This article from FoxNews nicely reflects our position on hormone balance in women. Ms. Robson noticed that after her hysterectomy that her entire body was affected by the sudden decline in hormones following such surgery. That’s because there are receptors on/in the all our cells for our hormones.
So even though we think of estrogen and progesterone as sex hormones, and thyroid as the hormone that regulates metabolism, any decline in any hormone has wide-spread effects on the entire body. The brain needs estrogen and progesterone, as does the heart, bones, and other internal organs. Every hormone is a total body hormone. So to ensure optimal function,and therefore optimal health, it is necessary to achieve and maintain hormone balance throughout life. A small percentage will naturally maintain good levels for most of their lives, but for most of us our hormones decline past critical levels usually be our mid-40’s. So most of us need help to maintain hormone balance.
Hormone Balance and Cholesterol
Our sex hormones – estrogens, progesterone, and testosterone are made from cholesterol, yes cholesterol. There’s evidence to suggest that as our sex hormones decline with age we make more cholesterol as an adaptive response. In other words, we make more cholesterol in attempt to stimulate more production of declining sex hormones. In fact, replacement of sex hormones alone has been associated with improvements in cholesterol profiles. The Fox article discusses estrogen and HDL, the so-called “good” cholesterol, but progesterone also improves HDL levels. Both estrogen and progesterone are critical to bone health. Estrogen minimizes bone resorption, while progesterone stimulates bone formation. And, women also need testosterone, which is great for bone health and maintenance of muscle mass and strength.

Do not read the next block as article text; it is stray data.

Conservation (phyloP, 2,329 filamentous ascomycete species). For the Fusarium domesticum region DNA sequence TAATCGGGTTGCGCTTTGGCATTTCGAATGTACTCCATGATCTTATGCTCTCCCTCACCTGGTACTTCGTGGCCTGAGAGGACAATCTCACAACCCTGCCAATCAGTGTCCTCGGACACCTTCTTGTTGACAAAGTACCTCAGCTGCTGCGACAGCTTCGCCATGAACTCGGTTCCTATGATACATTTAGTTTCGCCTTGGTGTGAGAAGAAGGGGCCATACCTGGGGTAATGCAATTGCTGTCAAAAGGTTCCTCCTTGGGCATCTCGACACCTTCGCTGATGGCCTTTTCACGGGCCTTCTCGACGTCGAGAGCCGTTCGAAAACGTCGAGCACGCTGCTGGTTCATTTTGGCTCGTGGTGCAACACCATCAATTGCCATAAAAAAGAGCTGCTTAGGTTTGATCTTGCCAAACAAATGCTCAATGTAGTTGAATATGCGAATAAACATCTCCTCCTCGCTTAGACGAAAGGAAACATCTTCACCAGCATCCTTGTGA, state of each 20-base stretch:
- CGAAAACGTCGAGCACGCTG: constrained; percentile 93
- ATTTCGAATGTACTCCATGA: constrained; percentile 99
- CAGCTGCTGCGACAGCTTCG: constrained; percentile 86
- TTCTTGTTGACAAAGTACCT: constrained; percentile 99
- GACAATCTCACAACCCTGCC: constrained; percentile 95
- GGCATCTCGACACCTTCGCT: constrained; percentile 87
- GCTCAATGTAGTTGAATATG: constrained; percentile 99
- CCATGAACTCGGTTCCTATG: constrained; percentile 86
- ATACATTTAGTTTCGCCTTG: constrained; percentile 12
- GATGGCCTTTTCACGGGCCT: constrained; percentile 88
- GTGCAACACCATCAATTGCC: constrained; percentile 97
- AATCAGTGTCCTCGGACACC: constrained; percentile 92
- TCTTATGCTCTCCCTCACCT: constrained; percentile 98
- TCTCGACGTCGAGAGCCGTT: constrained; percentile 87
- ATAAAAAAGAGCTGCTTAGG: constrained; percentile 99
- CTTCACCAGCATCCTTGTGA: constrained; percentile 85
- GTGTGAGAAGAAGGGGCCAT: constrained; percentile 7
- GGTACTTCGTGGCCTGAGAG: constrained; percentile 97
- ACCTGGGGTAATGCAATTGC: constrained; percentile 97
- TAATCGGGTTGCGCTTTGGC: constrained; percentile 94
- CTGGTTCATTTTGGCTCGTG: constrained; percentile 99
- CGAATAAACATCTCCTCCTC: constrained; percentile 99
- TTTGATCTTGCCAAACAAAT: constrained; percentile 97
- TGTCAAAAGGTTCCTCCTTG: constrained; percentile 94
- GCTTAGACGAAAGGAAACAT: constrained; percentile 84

Hormones and Reference Ranges
Here’s what get’s confusing. You can have “normal” hormone levels yet be hormone deficient. Let me explain. Hormones levels are reported along with a reference range, many times mistakenly called the “normal range”. The reference range encompasses 95% of the population with 2.5% falling below the range and 2.5% above the range. Many physicians will only prescribe hormones for that 2.5% that have levels below the reference range. The reference range simply shows you where your levels are compared to the rest of the population. Everybody has an optimal level for them. Most hormones decline 1% to 3% per year after age 30. So by age 50 some of us have seen and will feel a 40% decline in hormones even though a level of any given hormone may still fall inside the reference range.
Hormone balance is reached when all hormones are at an optimal level.
I agree with Ms. Robson’s advise with respect to hormones and cholesterol. If you have had normal cholesterol levels over the years and all of sudden your cholesterol levels become unhealthy, that’s an indication that your hormones may be low or out of balance. Declining thyroid,which is very common in women, leads to elevations in the LDL, or “bad” cholesterol. It also contributes to depression, muscle aches, and low energy.
In fact, if you begin to develop a host of symptoms atypical for you once you reach menopause, or even before you reach menopause, there’s a good bet those symptoms are hormonally related. Of course, it’s important to be evaluated and have other possibilities to explain those symptoms excluded. Insist on having a hormonal panel checked. Be your own health advocate as Ms. Robson suggests.
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